Tuesday, January 23, 2024

Maria Josefa Garcia Martin, Madrid, Spain, Tombstone Tuesday

 Today's "tombstone" was photographed at the Cementerio Sur in Madrid, Spain.


(English translation)
BORN 8 JULY 1934

Maria Josefa Garcia Martin is my mother-in-law, who died a few months ago in Madrid, Spain. Everything about her final days was a strange experience to me.  Her home care, her hospital care, her funeral arrangements, her final resting place, and the legal bureaucracy of settling her estate in a foreign country were overwhelming not just emotionally, but also physically exhausting.  We finally were able to see her "tombstone" when we visited Madrid for her funeral mass.

In Spain, and in many European countries, the deceased is laid out for visitation (velatorio) at a tanatorio within a few hours of death, and buried the next morning. The remains are not embalmed.  There is no delay, and the funeral mass (for Catholics) is held a month later in the church. The tanatorio funeral director arranges for all the legal paperwork and for the burial place. 

There are several very large public cemeteries in Madrid, and the public tanatorios are enormous, handling dozens of funerals at the same time. It is an amazingly quick and streamlined process.  Cremations are not common, but are available. Usually just close friends and family attend the velatorio, and attendance at the mass held later is much higher.  For Maria, friends and family from all over Spain came to Madrid for her funeral mass in December at the neighborhood Catholic church.  

Cemeteries are completely different in Spain from cemeteries in New England, especially in the urban areas.  Most people in Spain have insurance which pays for the funeral and final expenses including a gravesite or niche in a columbarium.  Niches are by far the most popular, since family gravesites are rare and expensive.  Niches are rented in five or ten year increments, or even rented for 100 years.  At the end of the rental agreement you may extend the rental or the body is exhumed, the niche is cleaned out and rented again. Since the body was not embalmed, there may only be bones. These remains are reburied in a common burial ground or ossuary. 

If an American dies abroad, the US Embassy can provide a CRODA certificate, which serves as a death certificate along with the Spanish death certificate. A CRODA certificate will help with settling the estate and legal matters back in the United States, such as social security or life insurance, and it is neccessary if the remains are being taken back to the US (including cremains).  CRODA is a Consular Report of a Death Abroad.  The embassy staff in Madrid was very helpful to us both when Vincent's mom died, and also years ago when his father died and we had to bring his ashes back to the United States. 

You can see that the columbarium at the Cemeterio Sur had walls four niches high.  Rolling ladders were available for placing flowers.  Vincent bought some poinsettias and left them at his mother's niche.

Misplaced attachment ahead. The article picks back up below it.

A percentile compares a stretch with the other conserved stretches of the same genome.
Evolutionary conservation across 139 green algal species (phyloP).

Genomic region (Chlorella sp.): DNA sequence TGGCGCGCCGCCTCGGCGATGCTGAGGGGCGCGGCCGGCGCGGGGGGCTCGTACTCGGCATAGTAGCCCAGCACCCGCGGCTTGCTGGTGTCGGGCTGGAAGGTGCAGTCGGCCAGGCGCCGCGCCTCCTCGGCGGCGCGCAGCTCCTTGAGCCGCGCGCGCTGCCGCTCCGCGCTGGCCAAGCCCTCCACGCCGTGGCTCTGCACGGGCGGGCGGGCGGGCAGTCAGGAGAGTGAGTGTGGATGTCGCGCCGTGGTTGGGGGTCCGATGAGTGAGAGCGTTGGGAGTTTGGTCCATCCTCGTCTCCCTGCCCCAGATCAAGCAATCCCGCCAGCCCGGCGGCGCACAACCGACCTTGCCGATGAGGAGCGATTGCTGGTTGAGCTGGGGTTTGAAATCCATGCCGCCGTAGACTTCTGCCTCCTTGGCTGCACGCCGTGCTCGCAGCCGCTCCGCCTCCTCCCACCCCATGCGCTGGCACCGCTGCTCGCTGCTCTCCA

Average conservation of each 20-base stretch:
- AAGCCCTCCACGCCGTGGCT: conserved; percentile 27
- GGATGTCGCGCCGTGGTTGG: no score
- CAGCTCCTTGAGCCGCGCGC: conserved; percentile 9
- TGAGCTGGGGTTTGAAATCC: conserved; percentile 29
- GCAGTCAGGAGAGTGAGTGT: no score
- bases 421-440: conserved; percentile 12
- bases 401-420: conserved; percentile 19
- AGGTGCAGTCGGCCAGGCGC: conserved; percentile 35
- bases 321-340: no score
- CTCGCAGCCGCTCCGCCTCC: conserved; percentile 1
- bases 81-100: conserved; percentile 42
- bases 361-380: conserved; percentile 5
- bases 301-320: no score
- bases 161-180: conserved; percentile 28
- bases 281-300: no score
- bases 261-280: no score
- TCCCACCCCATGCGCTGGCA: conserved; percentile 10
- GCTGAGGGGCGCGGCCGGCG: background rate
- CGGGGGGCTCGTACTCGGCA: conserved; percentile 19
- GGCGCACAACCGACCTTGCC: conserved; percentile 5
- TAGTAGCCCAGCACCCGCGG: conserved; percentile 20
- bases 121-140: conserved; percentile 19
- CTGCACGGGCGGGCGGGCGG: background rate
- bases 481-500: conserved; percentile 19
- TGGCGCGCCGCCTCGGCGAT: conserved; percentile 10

A little bit of genealogy: 

Maria Josefa Garcia, born 8 July 1934 in Orbaiceta, Navarra, Spain and died 11 October 2023 in Madrid, Spain.  She married Vicente Rojo, son of Moises Rojo and Anacleta Benito, on 9 January 1960 in Madrid.  

Generation 1:  Jose Garcia, born 28 November 1908 in Bouza, Salamanca, Spain and died 3 December 1994 in Madrid, Spain, married on 8 September 1933 in Villar de Ciervo, Salamanca, Spain to Maria Consuelo Martin, born 11 November 1908 in Villar de Ciervo, and died 29 April 2001 in Madrid.  

Generation 2:  Sebastian Garcia, born 6 May 1878 in Fraga, Huesca, Spain, and died 22 June 1962 in Puerto Seguro, Salamanca, Spain, married on 9 April 1902 to Maria Ribero, born 4 June 1873 and died 21 January 1944.

Manuel Martin, born about 1880 in Barcelona, Spain and died 10 September 1971 in Villar de Ciervo, Salamanca, Spain, married 23 January 1904 in Villar de Ciervo to Josefa Rivero, born 23 October 1884 in Villar de Ciervo, and died 17 November 1937 in Villar de Ciervo. 

Generation 3: Celestino Garcia, born 25 May 1851 in Barba de Puerco (now Bouza), Salamanca, Spain, and died 11 February 1914, married on 1 December 1877 in Barba de Puerco to Joaquina Munoz, born 30 September 1858 in Puerto Seguro, Salamanca, Spain, and died 2 December 1893 in San Vicente, Badajoz, Spain.

Vanancio Ribero married Rosalia Montero on 11 June 1856 in Barba de Puerco (now Bouza), Salamanca, Spain.

Mateo Martin,  born in Vitigudino, Salamanca, Spain married Manuel Ventura.

Manuel Rivero, born 24 December 1850 in Villar de Ciervo, Salamanca, Spain, married Ofofila Gonzalez, born 17 January 1849 in Villar de Ciervo, Salamanca, Spain

Generation 4: Juan Antonio Garcia, born 8 March 1825 in Puerto Seguro, Salamanca, Spain, married Ramona Espinazo, born 15 June 1820 in Puerto Seguro, Salamanca Spain.

Bernardino Munoz married Ynes Zato, born 23 April 1834 in Puerto Seguro, Salamanca, Spain. 

Ambrosio Ribero married in 1813 to Ynes Martin

Antonio Montero, born 21 November 1809 in Barba de Puerco (now Bouza), Salamanca, Spain, and died 31 December 1845 in Puerto Seguro, Salamanca, Spain, married to Catalina Espinazo, born 25 November 1806 in Barba de Puerco. 

For the truly curious:

Consular Report of a Death of a U.S. Citizen Abroad:   

Cementerio Sur Carabanchel, Madrid, Spain  


To cite/link to this blog post: Heather Wilkinson Rojo, "Maria Josefa Garcia Martin, Madrid, Spain, Tombstone Tuesday", Nutfield Genealogy, posted January 23, 2024, ( accessed [access code]). 

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